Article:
Hitler’s Genocidal Plans for the USSR

Adolph Hitler’s decision to invade the Soviet Union on June 22, 1941, is a key turning point in World War II. Called Operation Barbarossa, it caused millions of military and civilian casualties. Long before the military strategy was drawn up, though, Hitler made clear that one of his goals was exterminating wide swathes of Russian society.

Hitler’s enmity for the Soviet Union was long-standing. In his 1925 book, Mein Kampf, he called its leaders “the scum of humanity” and described Bolshevism as a “spawn of hell” and part of a Jewish plan for world domination. Hitler saw the signing of a German-Soviet nonaggression pact on August 23, 1939, as a temporary measure. A secret protocol in it split Poland between them and ensured Germany could invade Poland unopposed, which it did nine days later.

Yet, Hitler’s opinion of the Soviet Union hadn’t changed. One day before the agreement was signed, Hitler held a private conference with his military leaders. According to historian Alan Clark, Hitler told his generals that the pact “was meant only to stall for time” and, in time, “we will crush the Soviet Union.”

Gen. Franz Halder was the German Army Chief of Staff from September 1, 1938, until September 24, 1942. Hitler forced him to retire due to disagreements over military strategy and Halder would end up in Dachau after an attempted assassination of Hitler on July 20, 1944. While chief of staff, Halder kept a private journal that would be introduced into evidence at the Nuremberg Trials.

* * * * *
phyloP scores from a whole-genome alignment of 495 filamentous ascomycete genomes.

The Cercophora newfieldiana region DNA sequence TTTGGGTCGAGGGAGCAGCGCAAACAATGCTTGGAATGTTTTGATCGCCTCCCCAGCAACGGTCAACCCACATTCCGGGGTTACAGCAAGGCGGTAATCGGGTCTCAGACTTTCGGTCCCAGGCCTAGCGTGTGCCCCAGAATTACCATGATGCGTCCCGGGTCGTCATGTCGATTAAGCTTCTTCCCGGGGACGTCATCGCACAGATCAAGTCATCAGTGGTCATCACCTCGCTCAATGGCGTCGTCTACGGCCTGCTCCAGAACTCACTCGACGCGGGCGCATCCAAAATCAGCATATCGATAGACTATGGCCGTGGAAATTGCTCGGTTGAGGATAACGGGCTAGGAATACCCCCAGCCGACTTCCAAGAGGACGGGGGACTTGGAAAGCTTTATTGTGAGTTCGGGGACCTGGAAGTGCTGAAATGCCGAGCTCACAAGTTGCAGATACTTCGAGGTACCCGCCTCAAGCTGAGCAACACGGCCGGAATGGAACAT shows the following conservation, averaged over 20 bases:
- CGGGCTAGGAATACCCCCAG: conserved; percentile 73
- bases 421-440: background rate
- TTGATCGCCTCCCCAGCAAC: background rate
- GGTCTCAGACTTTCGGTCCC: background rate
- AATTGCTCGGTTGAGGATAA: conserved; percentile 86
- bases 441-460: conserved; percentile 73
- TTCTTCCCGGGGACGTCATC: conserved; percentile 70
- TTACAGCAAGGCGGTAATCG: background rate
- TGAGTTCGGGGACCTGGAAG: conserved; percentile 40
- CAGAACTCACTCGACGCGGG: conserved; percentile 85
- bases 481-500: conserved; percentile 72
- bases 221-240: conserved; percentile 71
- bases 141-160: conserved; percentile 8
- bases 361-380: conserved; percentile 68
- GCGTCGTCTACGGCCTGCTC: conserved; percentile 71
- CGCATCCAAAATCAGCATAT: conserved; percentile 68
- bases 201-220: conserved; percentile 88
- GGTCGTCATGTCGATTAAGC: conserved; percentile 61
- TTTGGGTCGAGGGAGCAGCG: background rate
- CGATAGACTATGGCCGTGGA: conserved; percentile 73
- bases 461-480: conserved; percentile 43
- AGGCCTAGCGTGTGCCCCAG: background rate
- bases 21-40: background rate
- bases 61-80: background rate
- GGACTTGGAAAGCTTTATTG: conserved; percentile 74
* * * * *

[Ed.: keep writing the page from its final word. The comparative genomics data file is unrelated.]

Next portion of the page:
According to Halder’s journal, Hitler told a July 31, 1940, military conference, “The sooner Russia is crushed, the better off we shall be.” He instructed the military to begin planning for a May 1941 invasion. On December 18, 1940, Hitler issued Führer Directive No. 21, formally ordering that plans “to crush Soviet Russia in a rapid campaign” be completed by May 15, 1941. (Italics in original).

Documents introduced at the Nuremberg War Trials show that, on March 14, Hitler advised the armed forces that SS leader Heinrich Himmler would be “entrusted with special tasks” in areas taken by German troops. (Italics in original). Moreover, Himmler could “act independently” of the armed forces. Some insight into the SS’s ambit may have emerged in a meeting Halder had with Hitler three days later. According to his war journal, Hitler said Soviet intelligentsia “must be exterminated” and “force must be used in its most brutal form” throughout the country.

At the end of March, Hitler told military leaders that few rules would govern German forces in Soviet Russia. “This is a war of extermination,” Halder recorded Hitler as saying, so military commanders “must make the sacrifice of overcoming their personal scruples.” This is followed in the journal by the incongruous “Noon — All invited to lunch.”

Einsatzruppen soldiers executing Ukrainians